Stripe rust is a fungal disease of wheat that can be extremely damaging under the appropriate conditions. Unlike stem and leaf rust, stripe rust is a cool season beast, favoring temperatures between the mid 50’s-60’s. When temperatures are cool and humid, disease incidence and severity can increase rapidly, reducing yields. Most often, stripe rust has to blow into Illinois from southern regions each year. The earlier the disease arrives, the more potential it has to reduce yields; however, under the appropriate conditions significant yield impacts can be observed even when the disease arrives late in the development of the crop. I have had fungicide trials where stripe rust onset occurred near heading, and wet cool conditions favored continued development of disease on the crop. In this case, yield reduction was nearly 20 bu / A (Figure below). Now this was a perfect storm, granted, but it does point to the potential the disease has to reduce yields and why we need to keep an eye out for it.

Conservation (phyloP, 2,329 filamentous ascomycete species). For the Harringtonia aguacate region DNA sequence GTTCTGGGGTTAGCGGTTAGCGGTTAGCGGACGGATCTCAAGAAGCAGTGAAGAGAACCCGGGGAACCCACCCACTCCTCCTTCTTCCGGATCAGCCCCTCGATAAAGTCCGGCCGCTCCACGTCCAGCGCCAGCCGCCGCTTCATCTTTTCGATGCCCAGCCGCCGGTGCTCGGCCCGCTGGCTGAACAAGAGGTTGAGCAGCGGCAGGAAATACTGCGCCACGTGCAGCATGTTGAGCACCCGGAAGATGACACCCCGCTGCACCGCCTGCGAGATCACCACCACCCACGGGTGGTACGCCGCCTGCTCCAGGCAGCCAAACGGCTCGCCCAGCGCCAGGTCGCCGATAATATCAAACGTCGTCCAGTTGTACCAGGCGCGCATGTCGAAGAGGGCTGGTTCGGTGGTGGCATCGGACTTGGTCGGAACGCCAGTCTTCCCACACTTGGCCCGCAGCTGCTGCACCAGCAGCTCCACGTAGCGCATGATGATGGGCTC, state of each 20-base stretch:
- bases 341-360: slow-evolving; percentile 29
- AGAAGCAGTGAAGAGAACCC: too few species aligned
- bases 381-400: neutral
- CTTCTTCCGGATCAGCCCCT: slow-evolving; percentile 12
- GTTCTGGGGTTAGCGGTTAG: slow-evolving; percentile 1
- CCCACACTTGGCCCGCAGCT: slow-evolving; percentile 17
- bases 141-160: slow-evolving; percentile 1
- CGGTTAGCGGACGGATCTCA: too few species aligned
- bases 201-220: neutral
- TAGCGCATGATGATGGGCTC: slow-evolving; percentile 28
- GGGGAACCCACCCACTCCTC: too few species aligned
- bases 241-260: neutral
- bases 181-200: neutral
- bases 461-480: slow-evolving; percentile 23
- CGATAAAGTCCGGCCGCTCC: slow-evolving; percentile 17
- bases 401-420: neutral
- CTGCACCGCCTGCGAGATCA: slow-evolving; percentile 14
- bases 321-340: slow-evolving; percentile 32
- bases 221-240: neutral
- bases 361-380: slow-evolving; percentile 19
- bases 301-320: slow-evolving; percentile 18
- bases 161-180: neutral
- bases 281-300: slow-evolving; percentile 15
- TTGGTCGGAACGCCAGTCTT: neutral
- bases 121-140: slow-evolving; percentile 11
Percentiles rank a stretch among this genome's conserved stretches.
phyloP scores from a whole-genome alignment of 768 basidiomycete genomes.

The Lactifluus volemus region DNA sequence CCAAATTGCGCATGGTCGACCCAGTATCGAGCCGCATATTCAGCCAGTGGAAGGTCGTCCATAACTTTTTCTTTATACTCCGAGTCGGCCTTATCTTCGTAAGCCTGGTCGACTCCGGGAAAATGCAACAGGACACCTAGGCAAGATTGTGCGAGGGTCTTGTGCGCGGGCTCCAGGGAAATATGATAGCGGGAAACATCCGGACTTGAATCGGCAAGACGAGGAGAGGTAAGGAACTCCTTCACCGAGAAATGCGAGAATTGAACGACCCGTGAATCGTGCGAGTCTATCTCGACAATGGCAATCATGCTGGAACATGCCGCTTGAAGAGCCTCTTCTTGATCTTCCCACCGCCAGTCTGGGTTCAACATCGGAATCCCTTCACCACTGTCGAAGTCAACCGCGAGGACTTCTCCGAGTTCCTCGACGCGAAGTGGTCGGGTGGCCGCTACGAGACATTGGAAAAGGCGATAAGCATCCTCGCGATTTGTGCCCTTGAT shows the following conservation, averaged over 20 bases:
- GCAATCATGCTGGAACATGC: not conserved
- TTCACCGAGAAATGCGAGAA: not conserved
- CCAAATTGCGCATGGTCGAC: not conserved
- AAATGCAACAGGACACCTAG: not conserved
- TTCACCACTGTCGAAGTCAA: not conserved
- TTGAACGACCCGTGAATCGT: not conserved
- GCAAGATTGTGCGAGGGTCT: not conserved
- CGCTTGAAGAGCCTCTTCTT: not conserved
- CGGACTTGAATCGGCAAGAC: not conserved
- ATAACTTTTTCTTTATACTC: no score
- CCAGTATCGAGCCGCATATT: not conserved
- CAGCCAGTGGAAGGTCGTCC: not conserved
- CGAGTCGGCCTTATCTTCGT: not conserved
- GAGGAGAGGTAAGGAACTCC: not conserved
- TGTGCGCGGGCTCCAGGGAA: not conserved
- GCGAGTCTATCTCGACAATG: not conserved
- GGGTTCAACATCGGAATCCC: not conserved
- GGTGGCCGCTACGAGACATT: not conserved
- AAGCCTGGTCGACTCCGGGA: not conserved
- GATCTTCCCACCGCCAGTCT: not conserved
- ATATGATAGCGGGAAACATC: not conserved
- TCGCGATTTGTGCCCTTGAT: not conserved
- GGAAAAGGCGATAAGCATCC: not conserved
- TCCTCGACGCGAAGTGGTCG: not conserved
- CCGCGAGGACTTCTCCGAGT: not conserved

This season we have reported a handful of counties with stripe rust in Southern Illinois. In terms of incidence and severity, both have been very low where the disease was observed. Furthermore, plants in affected fields were near flowering, and fungicide applications for Fusarium head blight also are effective on stripe rust (see figure below). Even though it is cool and up until the last few days, has been rainy, I do not expect this disease to build to problematic levels. However, wheat in the central and northern parts of the state has yet to flower. Producers in these areas should continue to scout fields and consult weather forecasts. Given the low levels of this disease in the south, the likelihood of stripe rust becoming problematic in the central and northern parts of the state is likely fairly low.
The stripe rust map can be found by clicking here. If you are in Illinois and find stripe rust, please send me an email and we can confirm it and add it to the map. This is the first year using this platform, and hopefully more will use it in the future, helping us to monitor stripe rust movement and development over the course of the growing season.